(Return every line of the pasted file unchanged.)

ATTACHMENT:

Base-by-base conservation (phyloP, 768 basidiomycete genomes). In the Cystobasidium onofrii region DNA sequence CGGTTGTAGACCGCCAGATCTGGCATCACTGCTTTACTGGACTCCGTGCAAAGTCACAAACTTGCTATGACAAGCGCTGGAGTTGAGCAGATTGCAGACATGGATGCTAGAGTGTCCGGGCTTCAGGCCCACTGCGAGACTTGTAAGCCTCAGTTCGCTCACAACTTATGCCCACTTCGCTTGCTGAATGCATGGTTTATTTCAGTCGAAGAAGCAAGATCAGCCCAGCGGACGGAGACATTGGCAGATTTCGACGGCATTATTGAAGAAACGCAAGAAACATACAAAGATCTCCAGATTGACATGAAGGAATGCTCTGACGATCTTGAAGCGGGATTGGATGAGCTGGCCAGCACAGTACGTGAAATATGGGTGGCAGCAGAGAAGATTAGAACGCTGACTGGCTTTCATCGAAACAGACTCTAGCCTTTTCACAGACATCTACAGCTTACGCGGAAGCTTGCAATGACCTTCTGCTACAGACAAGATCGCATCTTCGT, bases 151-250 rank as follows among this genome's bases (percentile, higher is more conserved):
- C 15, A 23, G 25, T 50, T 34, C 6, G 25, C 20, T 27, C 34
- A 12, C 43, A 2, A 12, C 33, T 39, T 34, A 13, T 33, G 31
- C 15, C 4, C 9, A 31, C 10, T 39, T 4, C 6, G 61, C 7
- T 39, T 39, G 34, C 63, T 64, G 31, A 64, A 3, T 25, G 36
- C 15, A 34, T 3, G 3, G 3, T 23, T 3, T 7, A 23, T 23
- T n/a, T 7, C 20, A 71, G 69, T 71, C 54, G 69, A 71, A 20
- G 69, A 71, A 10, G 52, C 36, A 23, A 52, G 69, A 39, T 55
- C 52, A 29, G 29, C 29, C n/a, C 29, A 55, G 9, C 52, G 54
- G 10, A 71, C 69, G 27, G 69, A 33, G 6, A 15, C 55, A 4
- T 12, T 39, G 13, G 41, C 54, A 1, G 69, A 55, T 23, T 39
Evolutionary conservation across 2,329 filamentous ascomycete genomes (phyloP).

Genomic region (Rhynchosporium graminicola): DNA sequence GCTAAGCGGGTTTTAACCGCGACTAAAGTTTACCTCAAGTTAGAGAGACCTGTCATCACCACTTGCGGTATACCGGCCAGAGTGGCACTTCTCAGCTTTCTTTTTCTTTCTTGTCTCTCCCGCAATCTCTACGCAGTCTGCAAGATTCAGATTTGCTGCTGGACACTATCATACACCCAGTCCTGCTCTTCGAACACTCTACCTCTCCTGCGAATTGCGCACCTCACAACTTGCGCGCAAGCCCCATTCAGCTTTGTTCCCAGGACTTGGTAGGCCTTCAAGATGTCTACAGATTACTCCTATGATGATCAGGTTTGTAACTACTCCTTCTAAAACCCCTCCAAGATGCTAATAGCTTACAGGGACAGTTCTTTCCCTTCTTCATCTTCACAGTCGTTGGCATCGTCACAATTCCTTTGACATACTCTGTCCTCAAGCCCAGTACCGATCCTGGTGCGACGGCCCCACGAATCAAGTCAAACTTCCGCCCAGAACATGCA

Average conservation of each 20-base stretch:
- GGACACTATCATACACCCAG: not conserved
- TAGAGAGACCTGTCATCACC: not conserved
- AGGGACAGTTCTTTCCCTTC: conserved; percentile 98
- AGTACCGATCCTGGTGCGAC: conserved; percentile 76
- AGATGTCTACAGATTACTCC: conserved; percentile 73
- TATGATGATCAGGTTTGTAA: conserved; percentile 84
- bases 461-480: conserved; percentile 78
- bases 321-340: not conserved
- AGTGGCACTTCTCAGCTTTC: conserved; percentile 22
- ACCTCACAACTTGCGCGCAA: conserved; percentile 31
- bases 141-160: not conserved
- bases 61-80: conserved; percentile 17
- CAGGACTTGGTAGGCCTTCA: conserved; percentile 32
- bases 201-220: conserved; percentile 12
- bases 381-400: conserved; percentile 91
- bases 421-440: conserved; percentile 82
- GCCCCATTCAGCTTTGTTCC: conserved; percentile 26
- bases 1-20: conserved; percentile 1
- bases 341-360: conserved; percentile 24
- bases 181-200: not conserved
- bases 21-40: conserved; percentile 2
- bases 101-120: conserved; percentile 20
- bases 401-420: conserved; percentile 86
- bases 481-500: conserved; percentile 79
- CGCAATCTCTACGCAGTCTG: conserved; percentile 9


Base-by-base conservation (phyloP, 768 basidiomycete genomes). In the Cystobasidium onofrii region DNA sequence CGGTTGTAGACCGCCAGATCTGGCATCACTGCTTTACTGGACTCCGTGCAAAGTCACAAACTTGCTATGACAAGCGCTGGAGTTGAGCAGATTGCAGACATGGATGCTAGAGTGTCCGGGCTTCAGGCCCACTGCGAGACTTGTAAGCCTCAGTTCGCTCACAACTTATGCCCACTTCGCTTGCTGAATGCATGGTTTATTTCAGTCGAAGAAGCAAGATCAGCCCAGCGGACGGAGACATTGGCAGATTTCGACGGCATTATTGAAGAAACGCAAGAAACATACAAAGATCTCCAGATTGACATGAAGGAATGCTCTGACGATCTTGAAGCGGGATTGGATGAGCTGGCCAGCACAGTACGTGAAATATGGGTGGCAGCAGAGAAGATTAGAACGCTGACTGGCTTTCATCGAAACAGACTCTAGCCTTTTCACAGACATCTACAGCTTACGCGGAAGCTTGCAATGACCTTCTGCTACAGACAAGATCGCATCTTCGT, bases 151-250 rank as follows among this genome's bases (percentile, higher is more conserved):
- C 15, A 23, G 25, T 50, T 34, C 6, G 25, C 20, T 27, C 34
- A 12, C 43, A 2, A 12, C 33, T 39, T 34, A 13, T 33, G 31
- C 15, C 4, C 9, A 31, C 10, T 39, T 4, C 6, G 61, C 7
- T 39, T 39, G 34, C 63, T 64, G 31, A 64, A 3, T 25, G 36
- C 15, A 34, T 3, G 3, G 3, T 23, T 3, T 7, A 23, T 23
- T n/a, T 7, C 20, A 71, G 69, T 71, C 54, G 69, A 71, A 20
- G 69, A 71, A 10, G 52, C 36, A 23, A 52, G 69, A 39, T 55
- C 52, A 29, G 29, C 29, C n/a, C 29, A 55, G 9, C 52, G 54
- G 10, A 71, C 69, G 27, G 69, A 33, G 6, A 15, C 55, A 4
- T 12, T 39, G 13, G 41, C 54, A 1, G 69, A 55, T 23, T 39
Evolutionary conservation across 2,329 filamentous ascomycete genomes (phyloP).

Genomic region (Rhynchosporium graminicola): DNA sequence GCTAAGCGGGTTTTAACCGCGACTAAAGTTTACCTCAAGTTAGAGAGACCTGTCATCACCACTTGCGGTATACCGGCCAGAGTGGCACTTCTCAGCTTTCTTTTTCTTTCTTGTCTCTCCCGCAATCTCTACGCAGTCTGCAAGATTCAGATTTGCTGCTGGACACTATCATACACCCAGTCCTGCTCTTCGAACACTCTACCTCTCCTGCGAATTGCGCACCTCACAACTTGCGCGCAAGCCCCATTCAGCTTTGTTCCCAGGACTTGGTAGGCCTTCAAGATGTCTACAGATTACTCCTATGATGATCAGGTTTGTAACTACTCCTTCTAAAACCCCTCCAAGATGCTAATAGCTTACAGGGACAGTTCTTTCCCTTCTTCATCTTCACAGTCGTTGGCATCGTCACAATTCCTTTGACATACTCTGTCCTCAAGCCCAGTACCGATCCTGGTGCGACGGCCCCACGAATCAAGTCAAACTTCCGCCCAGAACATGCA

Average conservation of each 20-base stretch:
- GGACACTATCATACACCCAG: not conserved
- TAGAGAGACCTGTCATCACC: not conserved
- AGGGACAGTTCTTTCCCTTC: conserved; percentile 98
- AGTACCGATCCTGGTGCGAC: conserved; percentile 76
- AGATGTCTACAGATTACTCC: conserved; percentile 73
- TATGATGATCAGGTTTGTAA: conserved; percentile 84
- bases 461-480: conserved; percentile 78
- bases 321-340: not conserved
- AGTGGCACTTCTCAGCTTTC: conserved; percentile 22
- ACCTCACAACTTGCGCGCAA: conserved; percentile 31
- bases 141-160: not conserved
- bases 61-80: conserved; percentile 17
- CAGGACTTGGTAGGCCTTCA: conserved; percentile 32
- bases 201-220: conserved; percentile 12
- bases 381-400: conserved; percentile 91
- bases 421-440: conserved; percentile 82
- GCCCCATTCAGCTTTGTTCC: conserved; percentile 26
- bases 1-20: conserved; percentile 1
- bases 341-360: conserved; percentile 24
- bases 181-200: not conserved
- bases 21-40: conserved; percentile 2
- bases 101-120: conserved; percentile 20
- bases 401-420: conserved; percentile 86
- bases 481-500: conserved; percentile 79
- CGCAATCTCTACGCAGTCTG: conserved; percentile 9